Future incentives and requirements are likely at the state and local level, however. Programs seen in California and New York to pay for customer upgrades for charging stations could be replicated in other states. Utilities are also working on EV-specific rates, where EV owners and/or charging stations will have lower rates, potentially in exchange for shifting the time that they charge into off-peak hours. This can have a significant impact on the cost of operating commercial fleets, making electrification a much more attractive option for fleet owners.

The charging market has seen some major recent changes. What have the key shifts been and how do you see this evolving?

There has been a major challenge to the supremacy of the combined charging system (CCS) plug in the US. Last year, Tesla shared the design of their plug, renaming it the North American Charging Standard (NACS), in an attempt to make it the standard in North America. There was little positive reaction at the time, but recently their efforts are paying off as they are making major inroads across the charging ecosystem. Ford, quickly followed by GM and Rivian, have announced plans to integrate the NACS technology into their new EVs and sell adapters for current EV owners to gain access to Tesla’s Supercharger network. The charging ecosystem has quickly followed suit, with over a dozen charger manufacturers and CPOs announcing that the NACS plus will be added to their chargers. A coalition of automakers - BMW, General Motors, Honda, Hyundai, Kia, Mercedes-Benz and Stellantis - recently announced a plan to build at least 30,000 fast chargers in highway and urban locations throughout North America. These chargers will utilize both NACS and CCS plugs. The automakers recognize customer dissatisfaction with the reliability, safety and comfort of most public charging networks.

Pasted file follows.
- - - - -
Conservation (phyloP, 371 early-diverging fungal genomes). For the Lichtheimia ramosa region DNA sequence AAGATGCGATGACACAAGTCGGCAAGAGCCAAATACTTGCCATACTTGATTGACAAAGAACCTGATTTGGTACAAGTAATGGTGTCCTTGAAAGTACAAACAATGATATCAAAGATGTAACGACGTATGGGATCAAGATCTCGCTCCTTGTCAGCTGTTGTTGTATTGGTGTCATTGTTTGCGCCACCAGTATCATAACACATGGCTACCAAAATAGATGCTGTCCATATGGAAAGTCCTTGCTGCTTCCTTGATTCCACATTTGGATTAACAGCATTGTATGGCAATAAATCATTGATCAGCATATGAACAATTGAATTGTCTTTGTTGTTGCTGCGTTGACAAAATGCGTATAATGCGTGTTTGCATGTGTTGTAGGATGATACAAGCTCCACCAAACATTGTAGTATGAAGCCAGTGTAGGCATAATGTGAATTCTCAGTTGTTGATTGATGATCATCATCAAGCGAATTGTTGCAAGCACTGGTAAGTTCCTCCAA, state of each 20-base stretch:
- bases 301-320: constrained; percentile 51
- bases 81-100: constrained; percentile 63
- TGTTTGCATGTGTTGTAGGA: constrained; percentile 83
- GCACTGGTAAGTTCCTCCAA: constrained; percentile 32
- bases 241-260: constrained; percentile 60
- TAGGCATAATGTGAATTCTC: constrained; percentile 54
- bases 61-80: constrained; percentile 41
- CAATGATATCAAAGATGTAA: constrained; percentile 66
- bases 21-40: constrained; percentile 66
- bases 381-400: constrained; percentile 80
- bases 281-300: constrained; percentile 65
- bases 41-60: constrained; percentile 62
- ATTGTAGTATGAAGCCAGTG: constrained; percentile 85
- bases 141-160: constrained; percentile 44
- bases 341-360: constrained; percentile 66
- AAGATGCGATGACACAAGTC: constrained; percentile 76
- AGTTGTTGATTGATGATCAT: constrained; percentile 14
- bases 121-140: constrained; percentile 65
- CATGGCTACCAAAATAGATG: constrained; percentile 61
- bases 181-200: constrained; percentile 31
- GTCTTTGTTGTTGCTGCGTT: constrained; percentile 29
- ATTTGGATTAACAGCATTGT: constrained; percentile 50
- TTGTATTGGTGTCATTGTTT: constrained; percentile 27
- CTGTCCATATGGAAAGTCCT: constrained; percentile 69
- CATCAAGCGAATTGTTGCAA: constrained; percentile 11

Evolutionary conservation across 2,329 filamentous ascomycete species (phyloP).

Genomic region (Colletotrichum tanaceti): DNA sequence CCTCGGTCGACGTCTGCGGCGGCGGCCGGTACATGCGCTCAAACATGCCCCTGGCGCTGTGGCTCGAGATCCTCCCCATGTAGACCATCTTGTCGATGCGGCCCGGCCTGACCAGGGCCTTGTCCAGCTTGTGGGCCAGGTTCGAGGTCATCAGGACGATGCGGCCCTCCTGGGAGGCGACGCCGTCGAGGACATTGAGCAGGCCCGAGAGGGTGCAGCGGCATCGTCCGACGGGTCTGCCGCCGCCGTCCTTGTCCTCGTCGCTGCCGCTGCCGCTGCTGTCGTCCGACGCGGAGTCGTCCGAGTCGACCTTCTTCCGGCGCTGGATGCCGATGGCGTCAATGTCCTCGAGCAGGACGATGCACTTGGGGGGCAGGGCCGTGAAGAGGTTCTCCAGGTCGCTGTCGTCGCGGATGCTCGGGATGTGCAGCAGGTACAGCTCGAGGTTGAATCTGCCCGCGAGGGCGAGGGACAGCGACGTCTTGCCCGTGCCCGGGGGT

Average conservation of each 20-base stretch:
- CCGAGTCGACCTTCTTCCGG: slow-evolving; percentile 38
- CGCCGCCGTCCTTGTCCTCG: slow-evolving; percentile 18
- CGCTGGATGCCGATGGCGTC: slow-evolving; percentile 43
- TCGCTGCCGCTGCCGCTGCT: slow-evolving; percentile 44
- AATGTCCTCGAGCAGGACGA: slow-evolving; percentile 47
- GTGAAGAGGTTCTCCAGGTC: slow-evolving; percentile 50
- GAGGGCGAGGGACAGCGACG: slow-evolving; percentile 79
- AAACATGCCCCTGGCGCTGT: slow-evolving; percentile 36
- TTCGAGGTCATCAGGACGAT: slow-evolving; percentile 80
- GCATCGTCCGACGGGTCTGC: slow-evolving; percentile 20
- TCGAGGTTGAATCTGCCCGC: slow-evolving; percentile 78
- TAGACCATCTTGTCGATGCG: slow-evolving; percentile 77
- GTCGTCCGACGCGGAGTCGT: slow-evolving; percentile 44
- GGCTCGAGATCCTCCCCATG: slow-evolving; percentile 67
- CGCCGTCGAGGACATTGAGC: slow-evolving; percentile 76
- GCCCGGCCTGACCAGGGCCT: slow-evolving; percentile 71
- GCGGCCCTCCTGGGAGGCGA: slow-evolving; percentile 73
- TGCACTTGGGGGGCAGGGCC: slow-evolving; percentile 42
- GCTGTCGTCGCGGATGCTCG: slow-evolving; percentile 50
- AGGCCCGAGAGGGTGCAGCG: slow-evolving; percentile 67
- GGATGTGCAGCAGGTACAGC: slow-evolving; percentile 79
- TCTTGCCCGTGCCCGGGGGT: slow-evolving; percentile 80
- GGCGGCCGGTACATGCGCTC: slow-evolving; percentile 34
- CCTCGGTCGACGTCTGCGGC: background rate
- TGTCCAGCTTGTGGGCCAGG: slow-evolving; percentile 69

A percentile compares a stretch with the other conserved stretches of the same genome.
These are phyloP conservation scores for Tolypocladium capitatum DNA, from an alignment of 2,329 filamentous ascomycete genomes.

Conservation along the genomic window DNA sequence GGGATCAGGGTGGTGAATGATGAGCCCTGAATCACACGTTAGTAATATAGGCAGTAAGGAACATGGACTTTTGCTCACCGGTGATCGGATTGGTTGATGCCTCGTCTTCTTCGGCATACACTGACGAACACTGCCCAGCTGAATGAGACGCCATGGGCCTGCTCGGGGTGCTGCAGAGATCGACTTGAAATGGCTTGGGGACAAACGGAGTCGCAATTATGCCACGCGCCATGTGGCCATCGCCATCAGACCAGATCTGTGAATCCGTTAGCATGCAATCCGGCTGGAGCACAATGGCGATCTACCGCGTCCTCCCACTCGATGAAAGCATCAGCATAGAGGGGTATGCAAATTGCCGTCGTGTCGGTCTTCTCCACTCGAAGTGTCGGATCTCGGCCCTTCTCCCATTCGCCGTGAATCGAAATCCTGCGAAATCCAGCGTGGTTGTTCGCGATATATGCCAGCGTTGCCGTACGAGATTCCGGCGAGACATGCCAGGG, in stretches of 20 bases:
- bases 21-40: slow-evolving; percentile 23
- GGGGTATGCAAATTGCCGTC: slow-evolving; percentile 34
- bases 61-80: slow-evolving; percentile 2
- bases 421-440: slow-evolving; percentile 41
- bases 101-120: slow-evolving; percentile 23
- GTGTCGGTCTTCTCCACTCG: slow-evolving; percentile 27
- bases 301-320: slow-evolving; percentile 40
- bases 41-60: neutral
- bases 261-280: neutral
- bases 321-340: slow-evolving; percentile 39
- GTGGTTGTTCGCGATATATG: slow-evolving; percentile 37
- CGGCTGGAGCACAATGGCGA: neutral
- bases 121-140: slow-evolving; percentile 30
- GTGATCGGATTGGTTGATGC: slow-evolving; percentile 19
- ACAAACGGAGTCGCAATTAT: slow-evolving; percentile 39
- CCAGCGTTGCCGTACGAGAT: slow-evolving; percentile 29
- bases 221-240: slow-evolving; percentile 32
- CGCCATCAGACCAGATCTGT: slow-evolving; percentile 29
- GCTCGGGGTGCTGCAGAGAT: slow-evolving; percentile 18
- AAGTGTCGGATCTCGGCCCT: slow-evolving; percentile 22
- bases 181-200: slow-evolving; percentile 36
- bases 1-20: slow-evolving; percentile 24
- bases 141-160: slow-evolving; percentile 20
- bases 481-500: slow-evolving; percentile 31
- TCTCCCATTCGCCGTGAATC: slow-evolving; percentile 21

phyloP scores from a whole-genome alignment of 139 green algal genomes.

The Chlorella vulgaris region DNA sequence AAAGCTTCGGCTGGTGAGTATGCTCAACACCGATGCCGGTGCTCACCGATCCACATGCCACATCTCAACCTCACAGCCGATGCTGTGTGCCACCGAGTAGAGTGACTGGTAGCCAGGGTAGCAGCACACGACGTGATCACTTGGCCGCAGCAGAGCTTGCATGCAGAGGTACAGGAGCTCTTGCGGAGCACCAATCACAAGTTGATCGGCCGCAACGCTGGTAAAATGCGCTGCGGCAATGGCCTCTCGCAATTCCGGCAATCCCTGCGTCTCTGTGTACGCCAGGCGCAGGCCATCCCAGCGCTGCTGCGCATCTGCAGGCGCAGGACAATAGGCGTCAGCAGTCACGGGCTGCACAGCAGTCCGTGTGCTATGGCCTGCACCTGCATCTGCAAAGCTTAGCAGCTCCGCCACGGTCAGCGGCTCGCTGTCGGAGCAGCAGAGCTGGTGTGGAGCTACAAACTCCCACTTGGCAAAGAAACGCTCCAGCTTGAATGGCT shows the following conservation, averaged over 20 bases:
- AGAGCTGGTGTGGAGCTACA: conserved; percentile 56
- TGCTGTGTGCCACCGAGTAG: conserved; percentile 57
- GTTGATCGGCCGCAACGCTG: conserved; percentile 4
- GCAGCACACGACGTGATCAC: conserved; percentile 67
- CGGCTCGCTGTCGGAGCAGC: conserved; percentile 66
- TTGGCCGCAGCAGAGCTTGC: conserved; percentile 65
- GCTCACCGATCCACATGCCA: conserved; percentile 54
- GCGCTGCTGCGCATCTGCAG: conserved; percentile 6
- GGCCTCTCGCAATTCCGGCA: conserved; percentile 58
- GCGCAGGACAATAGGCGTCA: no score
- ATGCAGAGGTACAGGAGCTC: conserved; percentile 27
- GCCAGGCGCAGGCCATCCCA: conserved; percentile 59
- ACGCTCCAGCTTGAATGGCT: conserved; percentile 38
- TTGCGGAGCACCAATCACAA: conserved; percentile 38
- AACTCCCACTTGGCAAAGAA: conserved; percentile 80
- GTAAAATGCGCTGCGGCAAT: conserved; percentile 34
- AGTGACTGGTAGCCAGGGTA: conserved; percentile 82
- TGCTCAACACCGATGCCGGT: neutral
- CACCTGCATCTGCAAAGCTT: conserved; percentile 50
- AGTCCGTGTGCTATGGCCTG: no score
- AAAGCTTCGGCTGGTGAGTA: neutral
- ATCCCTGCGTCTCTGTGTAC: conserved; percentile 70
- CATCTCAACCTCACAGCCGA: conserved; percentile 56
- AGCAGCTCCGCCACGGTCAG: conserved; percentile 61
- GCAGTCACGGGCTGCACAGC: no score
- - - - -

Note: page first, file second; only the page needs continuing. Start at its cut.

We should carefully watch to see the response from non-Tesla owners as they use the Supercharger network. Is the ‘secret sauce’ behind the success of the SuperCharger network transferable to non-Tesla vehicles? Will the same issues with reliability and connectivity pop up if there isn’t seamless communication between the vehicle and charger? We will need to observe the transition and any bumps in the road.

Are there any notable innovations you expect in the near future?

“Knowable” future innovations and challenges have yet to become significant in policy, infrastructure and supply planning, and state-level regulatory models for electricity delivery will continue to lag the potential pace of innovation. Certain innovations in battery technology – solid state, circularity, charging performance, DC infrastructure – will occur at the high end, while lower-cost technologies from around the world, such as LFP batteries, should also proliferate. At some point, consumer preferences should ideally move towards ‘optimization’ of battery size and therefore vehicle weight and cost, instead of the ‘maximum performance, maximum range, fastest charging’ we currently see in our surveys and custom surveys for clients.

How would you summarize the biggest topics for e-mobility players to keep an eye on?

There are five main developments to watch:

  1. Adoption of the Tesla standard, utilization and expansion of their network.
  2. Expansion of complementary, proprietary networks and sites by OEMs.
  3. The impact of multiple funding initiatives from federal and local governments.
  4. Downside ‘event risk’ could be in the liquidity and viability of charging companies, and weather-related impact on vehicle performance – both in terms of range (especially in the cold) and the actual ability to power a home, as some OEMs are claiming.
  5. Changes in policy and public opinion in a presidential election year are almost certain.

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EV Charging Index: Expert insight from the United States


EV sales remain low but are rising rapidly in an increasingly dynamic US e-mobility market. Find out more in Roland Berger’s EV Charging Index 2023.

Published July 2023. Available in
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Chicago Office, North America
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Chicago Office, North America